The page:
Testing, testing, and more testing

Another one of those “tests” we’re supposed to have at our age (44). The (in)famous colonoscopy and endoscopy. I know. Rates up there with the digital exam or some of those other annoying tests. Now I had a running joke with someone that it wasn’t fair I had to drink 4 liters of the “drink” in order for me to, well to put it politely, down rather quickly. (Hint, Crystal Light does work if the prep isn’t flavored but always check with the GI staff)

While the prep is the hardest part, and today for whatever reason it didn’t quite go successfully, they did do the endoscopy which found - no surprise - esophagitis (inflammation) related to GERD. Another one of the diabetic side effects, even with medication.They also took some biopsies to check the tissue trying to rule out anything cancerous.

So now within 90 days I’ll have another try at the colonoscopy; a two-day prep this time.

So having gone through all of this, here’s some hints. First, relax. Second, just stay calm, And third, repeat steps one and two.

Besides, the relaxation meds are good too. :slight_smile:

Another post to come, after the good meds wear off.

My doctor wants me to take this test. But there’s no history of cancer of any type in my family, so I’m inclined not to take. Yes the discomfort is one factor, but the other is why take a test that will in all likelihood turn out to be negative. As I get older, I see that much of what we do is about risk reduction. In this case I’m not convinced that there’s a reward for this much effort. ydmv.

I had to check …" Why is colonoscopy done?" via Google …who knows if correct ?

“Colonoscopy may be done for a variety of reasons. Most often it is done to investigate the cause of blood in the stool, abdominal pain, diarrhea, a change in bowel habit, or an abnormality found on colonic X-rays or a computerized tomographic (CT) scan. Individuals with previous history of polyps or colon cancer and certain individuals with a family history of some types of non-colonic cancers or colonic problems that may be associated with colon cancer (such as ulcerative colitis and colonic polyps) may be advised to have periodic colonoscopies because their risks are greater for polyps or colon cancer. How often should one undergo colonoscopy depends on the degree of the risks and the abnormalities found at previous colonoscopies. More recently, it has been recommended that even healthy people at normal risk for colon cancer should undergo colonoscopy at age 50 and every 10 years thereafter, for the purpose of removing colonic polyps before they become cancerous” .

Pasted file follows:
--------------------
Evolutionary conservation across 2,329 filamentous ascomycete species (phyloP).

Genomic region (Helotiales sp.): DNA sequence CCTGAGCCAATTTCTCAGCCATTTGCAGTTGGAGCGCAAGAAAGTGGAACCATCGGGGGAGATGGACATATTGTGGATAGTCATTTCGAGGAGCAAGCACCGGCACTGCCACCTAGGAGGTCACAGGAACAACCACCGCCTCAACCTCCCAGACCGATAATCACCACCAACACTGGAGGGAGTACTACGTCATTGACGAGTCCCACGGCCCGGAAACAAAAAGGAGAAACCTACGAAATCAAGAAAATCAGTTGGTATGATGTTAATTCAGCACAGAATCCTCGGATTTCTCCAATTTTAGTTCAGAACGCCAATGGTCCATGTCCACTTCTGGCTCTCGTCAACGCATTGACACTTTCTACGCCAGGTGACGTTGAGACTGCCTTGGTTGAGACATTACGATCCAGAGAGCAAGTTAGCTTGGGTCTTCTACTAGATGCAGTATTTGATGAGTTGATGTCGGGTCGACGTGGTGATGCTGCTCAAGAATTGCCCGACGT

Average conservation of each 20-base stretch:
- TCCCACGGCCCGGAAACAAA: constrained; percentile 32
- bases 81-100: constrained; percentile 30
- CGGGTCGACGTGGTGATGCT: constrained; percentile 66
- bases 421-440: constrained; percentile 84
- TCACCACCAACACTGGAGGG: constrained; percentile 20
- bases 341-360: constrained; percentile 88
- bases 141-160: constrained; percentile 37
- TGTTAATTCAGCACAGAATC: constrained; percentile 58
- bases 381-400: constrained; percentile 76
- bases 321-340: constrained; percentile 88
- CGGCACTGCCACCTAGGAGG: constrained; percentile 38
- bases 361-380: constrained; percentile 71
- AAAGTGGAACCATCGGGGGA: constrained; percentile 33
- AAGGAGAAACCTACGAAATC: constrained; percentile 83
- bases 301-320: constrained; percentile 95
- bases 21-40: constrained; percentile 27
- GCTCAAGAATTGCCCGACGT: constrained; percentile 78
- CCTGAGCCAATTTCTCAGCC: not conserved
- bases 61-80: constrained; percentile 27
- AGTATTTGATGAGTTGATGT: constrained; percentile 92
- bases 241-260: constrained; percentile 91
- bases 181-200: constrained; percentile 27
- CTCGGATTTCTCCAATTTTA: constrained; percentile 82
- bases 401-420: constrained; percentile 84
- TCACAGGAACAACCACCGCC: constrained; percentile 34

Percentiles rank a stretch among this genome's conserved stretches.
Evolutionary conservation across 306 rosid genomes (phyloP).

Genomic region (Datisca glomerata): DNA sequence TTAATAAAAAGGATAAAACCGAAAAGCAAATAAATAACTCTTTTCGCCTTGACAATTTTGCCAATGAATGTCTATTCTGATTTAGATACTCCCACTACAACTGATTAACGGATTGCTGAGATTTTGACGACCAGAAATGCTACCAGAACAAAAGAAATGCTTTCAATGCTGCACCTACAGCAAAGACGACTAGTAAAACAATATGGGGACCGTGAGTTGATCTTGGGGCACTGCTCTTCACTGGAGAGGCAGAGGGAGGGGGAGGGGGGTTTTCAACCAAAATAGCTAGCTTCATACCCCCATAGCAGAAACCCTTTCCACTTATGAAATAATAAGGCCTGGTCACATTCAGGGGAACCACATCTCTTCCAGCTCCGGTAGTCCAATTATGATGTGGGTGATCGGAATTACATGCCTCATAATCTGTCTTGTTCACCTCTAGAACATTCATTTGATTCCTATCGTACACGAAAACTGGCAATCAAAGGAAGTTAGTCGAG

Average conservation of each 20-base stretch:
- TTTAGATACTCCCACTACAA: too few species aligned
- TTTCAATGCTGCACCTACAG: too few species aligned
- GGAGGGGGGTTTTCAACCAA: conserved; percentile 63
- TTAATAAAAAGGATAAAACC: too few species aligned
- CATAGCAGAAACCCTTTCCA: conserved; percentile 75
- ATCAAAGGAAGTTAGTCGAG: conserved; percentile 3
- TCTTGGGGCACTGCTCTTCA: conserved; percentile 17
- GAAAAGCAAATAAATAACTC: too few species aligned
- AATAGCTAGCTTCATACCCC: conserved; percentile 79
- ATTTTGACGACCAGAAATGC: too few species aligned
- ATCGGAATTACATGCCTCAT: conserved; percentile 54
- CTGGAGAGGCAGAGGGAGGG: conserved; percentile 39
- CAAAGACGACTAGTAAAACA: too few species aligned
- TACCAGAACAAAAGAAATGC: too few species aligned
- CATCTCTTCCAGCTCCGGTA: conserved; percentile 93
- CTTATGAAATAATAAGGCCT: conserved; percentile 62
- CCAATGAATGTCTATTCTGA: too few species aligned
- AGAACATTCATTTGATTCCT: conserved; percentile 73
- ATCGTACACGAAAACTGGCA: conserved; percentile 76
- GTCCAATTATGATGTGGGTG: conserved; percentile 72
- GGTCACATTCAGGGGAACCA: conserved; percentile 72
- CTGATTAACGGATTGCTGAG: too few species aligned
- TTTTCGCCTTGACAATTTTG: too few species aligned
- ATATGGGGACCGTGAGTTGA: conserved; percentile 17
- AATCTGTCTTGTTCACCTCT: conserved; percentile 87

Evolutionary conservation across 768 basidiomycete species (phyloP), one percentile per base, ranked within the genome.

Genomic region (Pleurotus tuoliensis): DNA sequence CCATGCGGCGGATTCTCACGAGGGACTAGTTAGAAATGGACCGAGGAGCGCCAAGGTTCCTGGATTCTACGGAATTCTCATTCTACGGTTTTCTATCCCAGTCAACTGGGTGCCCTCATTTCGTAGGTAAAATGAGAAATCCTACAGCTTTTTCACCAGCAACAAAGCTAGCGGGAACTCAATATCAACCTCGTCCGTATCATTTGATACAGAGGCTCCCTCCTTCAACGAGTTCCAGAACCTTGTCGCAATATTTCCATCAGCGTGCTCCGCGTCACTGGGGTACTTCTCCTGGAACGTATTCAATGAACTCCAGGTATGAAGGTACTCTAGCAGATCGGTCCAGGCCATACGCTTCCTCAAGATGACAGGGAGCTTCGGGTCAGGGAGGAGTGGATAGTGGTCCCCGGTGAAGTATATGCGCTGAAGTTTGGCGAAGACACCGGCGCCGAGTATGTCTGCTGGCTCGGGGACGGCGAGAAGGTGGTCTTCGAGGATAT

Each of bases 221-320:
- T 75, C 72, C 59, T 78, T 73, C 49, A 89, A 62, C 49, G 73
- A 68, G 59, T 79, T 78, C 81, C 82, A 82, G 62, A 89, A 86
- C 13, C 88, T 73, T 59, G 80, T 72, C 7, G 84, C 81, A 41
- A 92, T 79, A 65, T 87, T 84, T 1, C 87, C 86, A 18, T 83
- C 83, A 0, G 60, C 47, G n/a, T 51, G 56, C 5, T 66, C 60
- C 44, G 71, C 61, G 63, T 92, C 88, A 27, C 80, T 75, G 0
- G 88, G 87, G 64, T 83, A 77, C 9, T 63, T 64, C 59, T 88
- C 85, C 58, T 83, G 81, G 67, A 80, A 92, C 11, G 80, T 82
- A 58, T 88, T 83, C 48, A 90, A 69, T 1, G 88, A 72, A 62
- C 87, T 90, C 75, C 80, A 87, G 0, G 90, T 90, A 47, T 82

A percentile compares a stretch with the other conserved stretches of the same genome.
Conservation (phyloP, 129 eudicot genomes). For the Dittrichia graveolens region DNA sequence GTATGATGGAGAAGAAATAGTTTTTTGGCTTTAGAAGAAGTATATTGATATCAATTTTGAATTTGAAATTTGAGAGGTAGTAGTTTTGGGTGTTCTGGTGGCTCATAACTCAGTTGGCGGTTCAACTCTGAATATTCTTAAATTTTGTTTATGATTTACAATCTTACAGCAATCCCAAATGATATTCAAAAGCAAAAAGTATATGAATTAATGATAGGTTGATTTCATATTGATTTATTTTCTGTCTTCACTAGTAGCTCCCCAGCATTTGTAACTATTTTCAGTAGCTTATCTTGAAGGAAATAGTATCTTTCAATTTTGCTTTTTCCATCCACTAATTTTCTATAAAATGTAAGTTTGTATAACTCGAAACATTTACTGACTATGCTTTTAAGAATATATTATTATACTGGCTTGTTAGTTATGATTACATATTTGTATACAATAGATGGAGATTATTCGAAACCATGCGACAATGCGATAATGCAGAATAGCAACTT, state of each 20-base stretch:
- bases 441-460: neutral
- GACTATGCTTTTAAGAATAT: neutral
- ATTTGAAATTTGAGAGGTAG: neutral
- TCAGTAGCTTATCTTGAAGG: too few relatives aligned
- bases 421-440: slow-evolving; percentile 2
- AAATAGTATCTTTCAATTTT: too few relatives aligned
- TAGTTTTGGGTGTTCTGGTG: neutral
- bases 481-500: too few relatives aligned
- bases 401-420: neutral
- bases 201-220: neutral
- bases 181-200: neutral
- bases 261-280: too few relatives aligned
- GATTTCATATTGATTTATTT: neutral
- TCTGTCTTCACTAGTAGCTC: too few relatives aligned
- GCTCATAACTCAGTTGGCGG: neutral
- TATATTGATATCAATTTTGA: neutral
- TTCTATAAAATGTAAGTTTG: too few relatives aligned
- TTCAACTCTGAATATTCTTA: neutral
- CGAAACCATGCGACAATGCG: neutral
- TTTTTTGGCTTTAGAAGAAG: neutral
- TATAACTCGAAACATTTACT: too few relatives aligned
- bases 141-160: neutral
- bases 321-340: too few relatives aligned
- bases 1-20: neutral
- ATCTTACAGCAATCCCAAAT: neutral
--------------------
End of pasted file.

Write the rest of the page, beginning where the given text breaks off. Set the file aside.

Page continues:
I, for the first time in my 70 plus years, had an Occult( sp?) blood x 3 test done …results negative …I think this is the basic test performed …if not negative , than other tests will be performed …one has to add a stool " swipe " on a test strip x 3 times …this is painless , as long as one can " perform " the stool part :slight_smile: . My Hubby of age 80 plus had this test done at least 3 x in the last 5 years …he does not have D. .

The colonoscopys don’t hurt, I always went with my Patients that were scared, I watched and they slept… the good drugs relax you so much you don’t care what there doing to you, so fear nuttin, you will be fine:)

by the way, I love reading your writtings:) there very cool:)

Let me share the following from my hospital’s Web site: www.ucsfmedical.org.

Colonoscopy may be used for the following reasons:

•Anemia (usually when no other cause has been found)
•Blood in the stool, or black, tarry stools
•Symptoms such as abdominal pain, changes in bowel movements, or weight loss
•Abnormal changes (such as polyps) found on sigmoidoscopy or x-ray tests (CT scan or barium enema)
•Inflammatory bowel disease (ulcerative colitis and Crohn’s disease)
•Follow-up of a previous finding, such as polyps or colon cancer
•Screen for colorectal cancer

In my instance, I had blood numbers come back (red count, hematocrit, hemoglobin) which were significantly lower, and given our family has had historically cancer, iron issues, and other factors, the benefits sometimes will outweight the risks. Now while my first time through didn’t go successfully (prep issues), I am confident going through a 2-day prep will be better this go around.